France, Comoros' largest trading partner, finances only small development projects. The United States receives a growing percentage of Comoros' exports but supplies only a negligible fraction of its imports (less than 1%). Comoros has an international airport at Hahaya on Grande Comore. Comoros has its own currency, the Comoran Franc, which is currently valued at approximately 360 CF = U.S. $1.00.

The new government, elected in mid-2016, will be challenged to provide basic services, upgrade education and technical training, privatize commercial and industrial enterprises, improve health services, diversify exports, promote tourism, and reduce the high population growth rate. Recurring political instability, sometimes initiated from outside the country, has inhibited growth. In late 2015, Saudi Arabia provided a large budget grant to the Comorian Government, allowing arrears to be cleared and resulting in an overall fiscal surplus for 2016. The government has moved to improve revenue mobilization, reduce expenditures, and improve electricity access.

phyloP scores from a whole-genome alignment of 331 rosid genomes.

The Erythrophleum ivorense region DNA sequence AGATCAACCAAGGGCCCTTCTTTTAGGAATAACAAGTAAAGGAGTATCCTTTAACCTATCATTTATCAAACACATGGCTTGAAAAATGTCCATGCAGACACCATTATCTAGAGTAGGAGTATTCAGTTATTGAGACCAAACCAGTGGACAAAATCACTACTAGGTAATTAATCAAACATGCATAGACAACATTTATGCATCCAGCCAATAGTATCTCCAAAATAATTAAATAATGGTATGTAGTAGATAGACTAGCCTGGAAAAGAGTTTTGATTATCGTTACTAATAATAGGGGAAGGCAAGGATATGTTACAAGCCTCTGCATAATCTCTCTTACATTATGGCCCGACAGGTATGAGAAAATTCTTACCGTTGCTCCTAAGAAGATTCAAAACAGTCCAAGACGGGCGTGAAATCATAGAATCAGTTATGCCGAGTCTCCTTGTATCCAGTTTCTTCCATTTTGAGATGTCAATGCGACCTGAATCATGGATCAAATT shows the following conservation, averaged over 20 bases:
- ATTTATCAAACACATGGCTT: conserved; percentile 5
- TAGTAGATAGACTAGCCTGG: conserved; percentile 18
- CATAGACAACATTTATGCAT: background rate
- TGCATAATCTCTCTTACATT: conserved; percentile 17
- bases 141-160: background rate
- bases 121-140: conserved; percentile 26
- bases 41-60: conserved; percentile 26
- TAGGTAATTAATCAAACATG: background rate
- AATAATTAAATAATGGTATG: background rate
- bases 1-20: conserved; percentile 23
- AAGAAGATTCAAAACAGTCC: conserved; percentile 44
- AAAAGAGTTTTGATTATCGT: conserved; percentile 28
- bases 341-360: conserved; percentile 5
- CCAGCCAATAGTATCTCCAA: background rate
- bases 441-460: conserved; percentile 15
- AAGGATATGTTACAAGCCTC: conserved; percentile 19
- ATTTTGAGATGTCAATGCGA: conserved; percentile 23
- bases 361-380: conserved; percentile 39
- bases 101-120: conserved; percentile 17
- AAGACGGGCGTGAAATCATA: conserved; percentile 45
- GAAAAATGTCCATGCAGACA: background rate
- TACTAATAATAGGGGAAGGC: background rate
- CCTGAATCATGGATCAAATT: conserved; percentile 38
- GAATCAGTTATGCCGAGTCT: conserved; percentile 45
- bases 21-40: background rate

Electricity demand and consumption per capita remain low. Production activity in the field of electricity is characterized by the multiplicity of power stations. Hydroelectric power generation had developed and could be further developed by the use of certain waterfalls in Anjouan and Moheli. The fall in the price of kerosene made it competitive with firewood for cooking in households. The current price of diesel fuel is well above the cost of coconut and vegetable biomass. Geothermal energy can be developed in Grande Comore . Solar energy seems to be the most promising.





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Page last modified: 24-07-2017 18:27:50 ZULU